Category Archives: Muslims in Lanka

Reflections on the Violent Buddhist Responses to Islam in Lanka and Burma

Stephen Labrooy

Ravi Velloor’s  article in THUPPAHI drew a private comment from Stephen Labrooy in Sri Lanka which is food for thought in itself, but carries particular value because it comes from Sri Lankan Burgher of some seniority[1] who has travelled abroad and presently serves as President of the Dutch Burgher Union. I have queries on several points and raised just two hurriedly (see below); but the “memorandum” has useful ethnographic information, while running several inter-related arguments. Hence its airing here.

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Buddhist Monks on Violent Paths. How Come? An Essay in Mid-2013

Alan Strathern, in BBC News,  on 2 May 2013, ….  repeat 2013, with the title being  “Why are Buddhist monks attacking Muslims?”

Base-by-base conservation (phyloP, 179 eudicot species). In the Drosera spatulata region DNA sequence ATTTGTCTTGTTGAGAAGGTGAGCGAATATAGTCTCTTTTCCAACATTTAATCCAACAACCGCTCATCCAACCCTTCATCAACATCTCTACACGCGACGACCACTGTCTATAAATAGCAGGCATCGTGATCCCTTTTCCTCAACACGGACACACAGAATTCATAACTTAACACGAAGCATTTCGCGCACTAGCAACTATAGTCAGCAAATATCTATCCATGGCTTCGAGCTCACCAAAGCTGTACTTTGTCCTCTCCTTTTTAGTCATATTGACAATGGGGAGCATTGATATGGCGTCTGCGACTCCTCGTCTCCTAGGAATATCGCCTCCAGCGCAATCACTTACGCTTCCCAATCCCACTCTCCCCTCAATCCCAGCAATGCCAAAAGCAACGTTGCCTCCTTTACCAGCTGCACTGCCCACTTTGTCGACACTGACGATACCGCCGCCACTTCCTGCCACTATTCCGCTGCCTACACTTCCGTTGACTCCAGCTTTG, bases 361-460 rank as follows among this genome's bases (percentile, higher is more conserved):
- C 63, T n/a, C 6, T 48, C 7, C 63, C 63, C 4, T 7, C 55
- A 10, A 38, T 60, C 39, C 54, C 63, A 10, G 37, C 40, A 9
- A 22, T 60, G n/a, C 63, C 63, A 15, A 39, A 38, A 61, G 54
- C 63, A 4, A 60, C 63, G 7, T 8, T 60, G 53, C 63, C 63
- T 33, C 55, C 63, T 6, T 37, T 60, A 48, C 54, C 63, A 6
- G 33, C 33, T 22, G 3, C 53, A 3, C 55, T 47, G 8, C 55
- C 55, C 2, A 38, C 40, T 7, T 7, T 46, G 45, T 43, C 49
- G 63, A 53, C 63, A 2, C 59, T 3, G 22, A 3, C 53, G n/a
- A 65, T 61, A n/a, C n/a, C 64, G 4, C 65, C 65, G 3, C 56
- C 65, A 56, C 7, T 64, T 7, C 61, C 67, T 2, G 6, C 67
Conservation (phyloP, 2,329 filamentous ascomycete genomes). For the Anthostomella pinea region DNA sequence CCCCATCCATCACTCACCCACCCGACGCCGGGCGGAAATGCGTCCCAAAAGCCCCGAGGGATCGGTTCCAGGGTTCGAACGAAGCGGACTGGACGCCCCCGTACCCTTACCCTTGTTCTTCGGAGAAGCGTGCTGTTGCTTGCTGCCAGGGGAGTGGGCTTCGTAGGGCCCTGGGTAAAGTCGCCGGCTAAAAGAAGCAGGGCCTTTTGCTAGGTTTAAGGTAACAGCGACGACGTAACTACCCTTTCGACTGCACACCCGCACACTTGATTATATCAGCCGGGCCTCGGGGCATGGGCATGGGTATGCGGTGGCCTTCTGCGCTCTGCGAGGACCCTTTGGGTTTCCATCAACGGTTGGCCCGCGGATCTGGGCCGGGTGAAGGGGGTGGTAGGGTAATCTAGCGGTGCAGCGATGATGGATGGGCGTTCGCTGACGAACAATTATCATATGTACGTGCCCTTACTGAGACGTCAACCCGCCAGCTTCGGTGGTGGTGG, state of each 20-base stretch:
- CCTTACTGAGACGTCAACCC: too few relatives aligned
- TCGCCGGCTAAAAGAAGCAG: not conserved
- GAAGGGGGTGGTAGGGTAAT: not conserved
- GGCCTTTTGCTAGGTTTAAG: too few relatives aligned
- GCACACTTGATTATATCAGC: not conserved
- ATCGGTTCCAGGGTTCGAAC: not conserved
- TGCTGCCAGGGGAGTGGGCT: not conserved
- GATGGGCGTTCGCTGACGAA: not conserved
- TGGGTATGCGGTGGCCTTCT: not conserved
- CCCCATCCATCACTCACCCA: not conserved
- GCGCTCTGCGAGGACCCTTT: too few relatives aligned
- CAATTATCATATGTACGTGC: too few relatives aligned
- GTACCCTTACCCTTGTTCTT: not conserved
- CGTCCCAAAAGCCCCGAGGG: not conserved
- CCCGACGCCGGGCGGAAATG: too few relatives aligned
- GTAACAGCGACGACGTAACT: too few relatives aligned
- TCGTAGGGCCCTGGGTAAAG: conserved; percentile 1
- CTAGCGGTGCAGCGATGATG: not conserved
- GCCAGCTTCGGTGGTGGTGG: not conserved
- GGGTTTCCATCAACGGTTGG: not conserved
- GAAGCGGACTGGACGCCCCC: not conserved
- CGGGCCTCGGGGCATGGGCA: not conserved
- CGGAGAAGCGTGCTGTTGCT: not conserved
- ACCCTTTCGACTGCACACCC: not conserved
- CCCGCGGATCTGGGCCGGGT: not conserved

Of all the moral precepts instilled in Buddhist monks the promise not to kill comes first, and the principle of non-violence is arguably more central to Buddhism than any other major religion. So why have monks been using hate speech against Muslims and joining mobs that have left dozens dead?

At the annual Ananda Harvest Festival in Bagan, Myanmar, thousands of monks from all over Myanmar came to receive alms. While walking around the vast temple grounds, I chanced upon this boy monk who was playing with his toy gun. Even though it was only a toy gun, I found this image a disturbing juxtaposition of the peace that Buddhism embodies and the violence that guns symbolise.